No mention of the existing school construction debt of $35 Million+ or - from the 1998 school construction program on which the county has spent millions in interest for years without paying a penny toward reducing the principal of the debt.

No mention of the $500,000 that the school system has paid to the county every year to help make the interest-only payments on the 1998 school construction program.

No one should worry too much about Dr. Lynch's silence. The good Dr. Lynch will be talking up a storm and he will find a way to spend every penny that comes his way---and more. The good Dr. Lynch and the Hamblen County School Board will be draining the taxpayers dry this year and next and the next.

Educational programs are started--e.g the vaunted Gateway Testing program--are pushed for a few years as a great educational innovation and then forgotten. And the layers and layers of administrative staff just grow and grow.

And student progress? Well, they always say that more money will somehow "improve" education. $5 million dollars in new BEP funding for Hamblen County was provided this school year. What improvements were made? Did any dollars go toward teacher merit pay? Did any dollars go to hire teachers in critical and hard to fill areas like physics, calculus, and advanced English?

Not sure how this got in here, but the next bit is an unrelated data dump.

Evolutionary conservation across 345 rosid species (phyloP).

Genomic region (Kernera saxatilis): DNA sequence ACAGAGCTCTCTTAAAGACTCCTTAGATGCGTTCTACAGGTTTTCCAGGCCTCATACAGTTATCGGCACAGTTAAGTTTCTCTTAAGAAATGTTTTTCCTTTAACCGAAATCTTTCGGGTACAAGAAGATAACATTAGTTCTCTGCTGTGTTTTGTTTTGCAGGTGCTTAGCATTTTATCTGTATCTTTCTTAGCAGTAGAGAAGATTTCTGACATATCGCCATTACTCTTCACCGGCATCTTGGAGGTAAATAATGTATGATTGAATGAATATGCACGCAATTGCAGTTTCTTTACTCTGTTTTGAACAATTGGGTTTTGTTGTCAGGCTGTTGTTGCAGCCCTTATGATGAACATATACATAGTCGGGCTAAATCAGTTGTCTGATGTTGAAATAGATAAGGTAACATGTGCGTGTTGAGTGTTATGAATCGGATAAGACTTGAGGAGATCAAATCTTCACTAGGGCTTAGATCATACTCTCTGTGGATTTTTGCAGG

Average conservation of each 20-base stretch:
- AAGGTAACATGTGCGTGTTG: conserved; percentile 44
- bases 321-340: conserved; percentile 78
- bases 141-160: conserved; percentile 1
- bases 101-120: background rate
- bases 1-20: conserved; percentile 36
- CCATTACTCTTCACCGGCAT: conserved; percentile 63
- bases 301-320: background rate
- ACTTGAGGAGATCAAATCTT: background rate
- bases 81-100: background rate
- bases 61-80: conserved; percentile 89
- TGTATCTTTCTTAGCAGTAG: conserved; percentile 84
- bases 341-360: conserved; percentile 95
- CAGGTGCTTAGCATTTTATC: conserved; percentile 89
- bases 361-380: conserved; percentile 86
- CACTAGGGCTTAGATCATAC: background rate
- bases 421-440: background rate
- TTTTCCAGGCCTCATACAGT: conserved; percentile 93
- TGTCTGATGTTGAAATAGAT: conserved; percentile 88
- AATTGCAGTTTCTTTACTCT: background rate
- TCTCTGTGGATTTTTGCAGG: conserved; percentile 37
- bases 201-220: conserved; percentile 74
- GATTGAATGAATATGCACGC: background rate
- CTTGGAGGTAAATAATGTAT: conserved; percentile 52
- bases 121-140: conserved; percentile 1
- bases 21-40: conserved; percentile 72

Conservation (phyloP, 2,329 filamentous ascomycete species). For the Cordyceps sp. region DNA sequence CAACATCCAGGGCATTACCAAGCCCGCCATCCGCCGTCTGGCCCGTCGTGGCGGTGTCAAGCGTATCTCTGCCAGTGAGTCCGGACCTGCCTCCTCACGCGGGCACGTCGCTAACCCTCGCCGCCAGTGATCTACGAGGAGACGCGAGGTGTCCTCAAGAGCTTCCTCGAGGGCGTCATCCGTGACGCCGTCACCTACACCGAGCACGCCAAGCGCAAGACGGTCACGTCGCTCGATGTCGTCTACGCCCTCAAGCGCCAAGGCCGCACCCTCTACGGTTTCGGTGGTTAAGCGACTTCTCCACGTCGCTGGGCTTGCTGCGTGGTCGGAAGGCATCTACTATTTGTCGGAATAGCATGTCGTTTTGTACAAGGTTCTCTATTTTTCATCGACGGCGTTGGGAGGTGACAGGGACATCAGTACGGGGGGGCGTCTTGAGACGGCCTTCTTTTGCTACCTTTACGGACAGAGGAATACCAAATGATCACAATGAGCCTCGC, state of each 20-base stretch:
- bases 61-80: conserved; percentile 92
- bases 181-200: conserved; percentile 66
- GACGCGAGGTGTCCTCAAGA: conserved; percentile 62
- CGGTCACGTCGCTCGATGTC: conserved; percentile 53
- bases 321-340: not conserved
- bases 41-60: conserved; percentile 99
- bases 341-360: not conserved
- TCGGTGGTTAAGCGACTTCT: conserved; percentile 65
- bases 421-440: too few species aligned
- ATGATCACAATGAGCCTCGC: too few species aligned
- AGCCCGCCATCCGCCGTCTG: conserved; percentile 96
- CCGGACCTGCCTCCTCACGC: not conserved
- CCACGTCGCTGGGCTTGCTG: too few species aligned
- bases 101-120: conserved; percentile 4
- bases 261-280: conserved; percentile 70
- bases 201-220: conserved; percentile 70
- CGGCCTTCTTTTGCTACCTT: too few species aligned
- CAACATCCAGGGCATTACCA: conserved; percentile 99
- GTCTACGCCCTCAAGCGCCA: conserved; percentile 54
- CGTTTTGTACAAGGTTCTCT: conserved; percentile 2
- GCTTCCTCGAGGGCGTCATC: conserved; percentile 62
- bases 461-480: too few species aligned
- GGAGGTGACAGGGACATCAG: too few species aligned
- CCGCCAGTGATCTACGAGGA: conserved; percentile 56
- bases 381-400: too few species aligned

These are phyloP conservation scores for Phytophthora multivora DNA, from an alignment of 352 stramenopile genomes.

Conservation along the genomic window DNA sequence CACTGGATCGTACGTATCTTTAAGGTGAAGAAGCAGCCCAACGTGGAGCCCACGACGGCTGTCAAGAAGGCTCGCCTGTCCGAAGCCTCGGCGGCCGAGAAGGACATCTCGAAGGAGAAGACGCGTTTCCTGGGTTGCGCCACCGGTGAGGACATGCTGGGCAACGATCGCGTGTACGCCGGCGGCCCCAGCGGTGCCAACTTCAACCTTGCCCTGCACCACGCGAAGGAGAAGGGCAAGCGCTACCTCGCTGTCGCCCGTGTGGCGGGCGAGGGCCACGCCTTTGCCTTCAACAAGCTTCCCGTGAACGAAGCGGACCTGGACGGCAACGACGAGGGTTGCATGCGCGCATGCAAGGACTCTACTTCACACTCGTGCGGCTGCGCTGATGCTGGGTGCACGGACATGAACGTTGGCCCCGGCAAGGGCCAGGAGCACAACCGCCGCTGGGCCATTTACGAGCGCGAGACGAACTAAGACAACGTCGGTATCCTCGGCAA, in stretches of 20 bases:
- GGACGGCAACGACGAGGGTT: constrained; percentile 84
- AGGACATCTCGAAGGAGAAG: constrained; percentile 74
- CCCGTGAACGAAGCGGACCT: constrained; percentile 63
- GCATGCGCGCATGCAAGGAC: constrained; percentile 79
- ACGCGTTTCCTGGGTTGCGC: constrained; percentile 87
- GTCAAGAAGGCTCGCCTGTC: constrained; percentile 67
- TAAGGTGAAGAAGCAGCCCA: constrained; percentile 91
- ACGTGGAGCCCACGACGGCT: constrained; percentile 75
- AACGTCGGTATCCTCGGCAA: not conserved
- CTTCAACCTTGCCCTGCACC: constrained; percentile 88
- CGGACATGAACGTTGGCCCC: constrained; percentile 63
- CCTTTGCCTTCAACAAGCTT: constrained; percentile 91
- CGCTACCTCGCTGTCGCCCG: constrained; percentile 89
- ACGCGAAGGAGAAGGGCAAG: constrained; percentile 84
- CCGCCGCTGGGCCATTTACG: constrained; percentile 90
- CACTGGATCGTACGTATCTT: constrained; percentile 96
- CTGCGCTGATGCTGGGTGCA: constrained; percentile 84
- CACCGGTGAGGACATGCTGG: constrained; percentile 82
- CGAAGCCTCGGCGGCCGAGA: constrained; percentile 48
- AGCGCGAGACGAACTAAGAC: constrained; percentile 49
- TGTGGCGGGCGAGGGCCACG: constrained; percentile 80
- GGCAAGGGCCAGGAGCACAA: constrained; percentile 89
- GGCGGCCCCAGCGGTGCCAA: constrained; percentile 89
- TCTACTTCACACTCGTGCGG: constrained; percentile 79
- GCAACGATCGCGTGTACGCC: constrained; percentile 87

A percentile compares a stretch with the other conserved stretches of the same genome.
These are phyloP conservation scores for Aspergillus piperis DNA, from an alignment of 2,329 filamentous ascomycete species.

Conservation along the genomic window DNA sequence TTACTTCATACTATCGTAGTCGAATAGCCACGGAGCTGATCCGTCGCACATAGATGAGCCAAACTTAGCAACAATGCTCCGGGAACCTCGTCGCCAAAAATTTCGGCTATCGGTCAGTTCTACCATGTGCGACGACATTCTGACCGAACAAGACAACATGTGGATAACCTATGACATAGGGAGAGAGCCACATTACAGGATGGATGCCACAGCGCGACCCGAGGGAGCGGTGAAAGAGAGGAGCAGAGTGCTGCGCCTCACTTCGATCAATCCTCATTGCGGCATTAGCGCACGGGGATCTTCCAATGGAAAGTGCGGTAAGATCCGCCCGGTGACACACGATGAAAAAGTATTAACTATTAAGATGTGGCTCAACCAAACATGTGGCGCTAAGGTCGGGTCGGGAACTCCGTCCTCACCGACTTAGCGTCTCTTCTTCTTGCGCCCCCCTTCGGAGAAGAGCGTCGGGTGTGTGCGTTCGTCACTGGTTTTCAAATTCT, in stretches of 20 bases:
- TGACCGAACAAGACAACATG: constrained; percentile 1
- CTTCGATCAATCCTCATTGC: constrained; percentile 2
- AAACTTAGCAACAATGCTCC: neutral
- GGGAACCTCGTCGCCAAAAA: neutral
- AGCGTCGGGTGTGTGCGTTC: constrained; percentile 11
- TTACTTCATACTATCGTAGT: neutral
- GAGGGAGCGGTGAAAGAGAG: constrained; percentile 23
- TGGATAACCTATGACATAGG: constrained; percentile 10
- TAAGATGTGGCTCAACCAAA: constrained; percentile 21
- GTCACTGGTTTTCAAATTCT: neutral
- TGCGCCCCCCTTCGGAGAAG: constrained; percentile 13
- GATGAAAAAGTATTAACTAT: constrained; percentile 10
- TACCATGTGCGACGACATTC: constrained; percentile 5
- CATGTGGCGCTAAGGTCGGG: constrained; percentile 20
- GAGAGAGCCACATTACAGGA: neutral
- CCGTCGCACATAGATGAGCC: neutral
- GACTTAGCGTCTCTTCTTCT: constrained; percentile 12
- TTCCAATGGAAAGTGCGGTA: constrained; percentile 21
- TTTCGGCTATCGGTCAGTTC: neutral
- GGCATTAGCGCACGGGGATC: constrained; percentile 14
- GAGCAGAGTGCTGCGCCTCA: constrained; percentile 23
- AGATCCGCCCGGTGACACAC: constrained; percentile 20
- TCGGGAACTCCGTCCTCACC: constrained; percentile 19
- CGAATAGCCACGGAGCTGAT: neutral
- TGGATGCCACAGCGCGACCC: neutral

I am happy to see that there is increased emphasis on the basics again. The 3 R's (reading, writing, and arithmetic) must be pushed in the early grades. Working toward improvement in the basics doesn't necessarily require any more money. What it does require, however, is a curriculum that stresses these skills and allots enough TIME for student mastery in the primary grades.

Money and education are not necessarily synonymous. However, when it comes to (tax) money and education, two things are certain:

1. You can bet your bottom (tax) dollar that Dr. Lynch, the school board, the city, and the county commission will never have enough of your (tax) dollars!